Reading is one of the most wonderfully simple joys in my life.

Here is another.

New books from the book fair

New books from the book fair

I was talking with j. today about reading.  Sort of.  It was more the English/Language Arts class expectations in regards to reading.  For me, a book is enjoyable.  Or it’s not.  I am a voracious reader, but I’ve missed most of the classics.  Pondering this, I believe it’s because my memory of reading “the classics” is tied with a very strong cord to papers written, handed in, and returned with criticisms that I didn’t “get” the book.  (And, yet, my overall English grades were good, and somehow I managed to ace the AP exam…did I just happen upon a grader who “got” me?  Or did the subject of the essay play to my strengths?  How do we explain doing so well on the multiple choice portion if I didn’t fundamentally understand authorial intent?)

I despised being made to break down a piece of literature and attempt to glean what the author meant.  What was the symbolism?  The characters’ roles in the greater world?  The author’s intended impact?  I don’t know!  Can’t I just read the book, tell you what I liked (or didn’t), and move on?  I always suspected, somewhere in the back of my mind, that professors and teachers were pulling a lot of the symbolism and such from their rear ends, because – unless the author had written a study guide to go with the book (which I certainly never saw) – how were these people who lived fifty or a hundred years later determining the original intent and symbolism?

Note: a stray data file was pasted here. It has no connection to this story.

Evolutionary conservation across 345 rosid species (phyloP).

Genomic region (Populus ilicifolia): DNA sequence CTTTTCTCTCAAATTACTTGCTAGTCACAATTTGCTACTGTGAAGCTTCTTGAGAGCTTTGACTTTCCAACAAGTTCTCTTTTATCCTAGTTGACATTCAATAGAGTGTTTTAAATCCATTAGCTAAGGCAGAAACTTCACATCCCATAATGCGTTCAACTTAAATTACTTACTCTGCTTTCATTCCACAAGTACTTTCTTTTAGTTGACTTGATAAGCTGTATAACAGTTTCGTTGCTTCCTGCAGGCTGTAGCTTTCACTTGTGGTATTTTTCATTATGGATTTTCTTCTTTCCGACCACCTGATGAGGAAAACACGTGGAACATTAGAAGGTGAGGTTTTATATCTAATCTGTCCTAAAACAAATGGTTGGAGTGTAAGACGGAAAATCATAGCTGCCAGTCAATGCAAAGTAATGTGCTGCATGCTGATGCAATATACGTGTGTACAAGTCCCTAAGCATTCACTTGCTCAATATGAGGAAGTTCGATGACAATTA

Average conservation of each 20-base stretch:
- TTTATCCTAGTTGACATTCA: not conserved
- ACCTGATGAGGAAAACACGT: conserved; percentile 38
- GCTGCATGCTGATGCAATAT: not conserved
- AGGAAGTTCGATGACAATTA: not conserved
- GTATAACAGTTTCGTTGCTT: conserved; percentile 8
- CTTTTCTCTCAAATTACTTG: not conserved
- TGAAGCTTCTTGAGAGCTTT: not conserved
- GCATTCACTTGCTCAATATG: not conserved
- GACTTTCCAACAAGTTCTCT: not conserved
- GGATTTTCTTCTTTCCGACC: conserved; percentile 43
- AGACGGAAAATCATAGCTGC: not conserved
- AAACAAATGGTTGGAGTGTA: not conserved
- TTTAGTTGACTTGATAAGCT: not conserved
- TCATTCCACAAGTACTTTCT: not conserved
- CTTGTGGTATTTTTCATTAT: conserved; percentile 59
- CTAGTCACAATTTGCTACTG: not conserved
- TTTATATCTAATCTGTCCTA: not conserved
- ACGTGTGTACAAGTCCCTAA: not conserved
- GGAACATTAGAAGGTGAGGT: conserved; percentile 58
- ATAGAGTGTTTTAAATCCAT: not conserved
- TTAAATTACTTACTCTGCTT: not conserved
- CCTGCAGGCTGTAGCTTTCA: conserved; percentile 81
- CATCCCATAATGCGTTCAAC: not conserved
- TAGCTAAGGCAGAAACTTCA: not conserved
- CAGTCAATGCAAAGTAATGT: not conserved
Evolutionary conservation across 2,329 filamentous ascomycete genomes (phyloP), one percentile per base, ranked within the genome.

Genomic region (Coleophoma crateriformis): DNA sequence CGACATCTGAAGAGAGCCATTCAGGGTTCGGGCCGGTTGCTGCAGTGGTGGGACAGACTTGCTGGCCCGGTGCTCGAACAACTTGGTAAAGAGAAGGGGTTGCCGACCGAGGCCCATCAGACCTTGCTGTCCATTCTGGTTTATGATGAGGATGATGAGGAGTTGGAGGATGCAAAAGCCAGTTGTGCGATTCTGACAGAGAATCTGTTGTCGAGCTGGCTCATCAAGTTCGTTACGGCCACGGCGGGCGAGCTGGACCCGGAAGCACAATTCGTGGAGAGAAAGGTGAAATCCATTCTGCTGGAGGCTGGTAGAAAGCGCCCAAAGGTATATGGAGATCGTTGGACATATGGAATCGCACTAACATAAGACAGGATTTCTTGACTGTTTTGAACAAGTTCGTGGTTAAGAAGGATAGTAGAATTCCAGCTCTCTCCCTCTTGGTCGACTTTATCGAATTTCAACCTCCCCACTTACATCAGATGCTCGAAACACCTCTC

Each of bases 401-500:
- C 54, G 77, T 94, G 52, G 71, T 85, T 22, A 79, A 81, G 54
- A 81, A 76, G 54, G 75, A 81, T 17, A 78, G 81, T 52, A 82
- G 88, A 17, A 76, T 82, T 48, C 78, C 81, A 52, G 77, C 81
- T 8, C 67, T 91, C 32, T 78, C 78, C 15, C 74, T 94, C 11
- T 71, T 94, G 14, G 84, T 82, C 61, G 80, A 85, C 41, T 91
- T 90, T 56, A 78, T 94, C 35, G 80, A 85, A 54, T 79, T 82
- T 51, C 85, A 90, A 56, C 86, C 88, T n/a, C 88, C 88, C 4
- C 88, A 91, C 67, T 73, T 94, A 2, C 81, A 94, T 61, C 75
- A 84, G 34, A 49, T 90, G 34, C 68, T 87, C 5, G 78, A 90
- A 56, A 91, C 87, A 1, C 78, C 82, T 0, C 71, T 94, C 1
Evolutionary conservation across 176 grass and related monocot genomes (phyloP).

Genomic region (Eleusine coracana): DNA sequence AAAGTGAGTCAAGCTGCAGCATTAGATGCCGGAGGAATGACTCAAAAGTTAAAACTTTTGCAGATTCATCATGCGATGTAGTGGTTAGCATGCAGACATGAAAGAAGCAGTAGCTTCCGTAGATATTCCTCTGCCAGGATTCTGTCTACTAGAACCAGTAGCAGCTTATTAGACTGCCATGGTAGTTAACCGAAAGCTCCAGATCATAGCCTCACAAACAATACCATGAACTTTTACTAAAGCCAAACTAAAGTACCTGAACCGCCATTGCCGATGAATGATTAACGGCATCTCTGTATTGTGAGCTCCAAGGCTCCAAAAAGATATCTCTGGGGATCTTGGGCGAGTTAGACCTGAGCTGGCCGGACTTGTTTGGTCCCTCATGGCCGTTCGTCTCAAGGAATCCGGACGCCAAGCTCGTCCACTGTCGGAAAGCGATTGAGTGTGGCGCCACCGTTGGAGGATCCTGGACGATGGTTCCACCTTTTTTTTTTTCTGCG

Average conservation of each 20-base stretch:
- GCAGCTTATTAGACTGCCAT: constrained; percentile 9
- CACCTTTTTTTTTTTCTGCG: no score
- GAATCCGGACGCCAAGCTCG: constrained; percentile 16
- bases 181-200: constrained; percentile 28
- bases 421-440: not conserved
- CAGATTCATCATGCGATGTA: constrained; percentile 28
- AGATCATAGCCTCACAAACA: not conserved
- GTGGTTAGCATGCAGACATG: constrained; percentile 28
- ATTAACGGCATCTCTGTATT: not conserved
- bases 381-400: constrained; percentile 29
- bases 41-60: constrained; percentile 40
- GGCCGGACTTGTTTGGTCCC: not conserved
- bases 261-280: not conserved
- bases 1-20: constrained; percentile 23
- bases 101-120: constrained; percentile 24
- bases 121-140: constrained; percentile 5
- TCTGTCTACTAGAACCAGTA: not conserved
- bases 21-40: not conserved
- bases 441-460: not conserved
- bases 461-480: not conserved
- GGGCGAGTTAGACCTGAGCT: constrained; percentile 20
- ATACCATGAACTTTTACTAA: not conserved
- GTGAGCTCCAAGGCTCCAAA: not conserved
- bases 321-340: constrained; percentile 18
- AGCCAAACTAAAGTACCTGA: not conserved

I’m still not a deep thinker when it comes to my reading, and for the past fifteen years, I’ve avoided those heavier books that remind me of the forcible picking apart of another writer’s work.  I enjoy most genres, but my two favorites are historical fiction (which, because I am a romantic and because I don’t mind a bit of a ripped bodice here and there, includes – but is by no means limited to – historical romance, with a lean towards Regency romance) and what I think of as “realism-based fantasy.”  The latter includes such books as the Harry Potter series, Nora Roberts’ trilogies that include just enough of the supernatural to be considered almost plausible, etc.  I read all of these books because I can lose myself in them.  I love it.  I adore having my nose in a book.  It’s as simple as that.

I hope my boys find the analyzation of literature easier than I did.  I want them to feel more confidence in their school papers.  On the other hand, I don’t want them to lose sight of enjoying a book simply for its story.  That’s where they are now…a place I’ve never been willing to leave.  I’d be okay if they stuck a toe out now and then, though.  You know, just to write a profoundly insightful essay or two.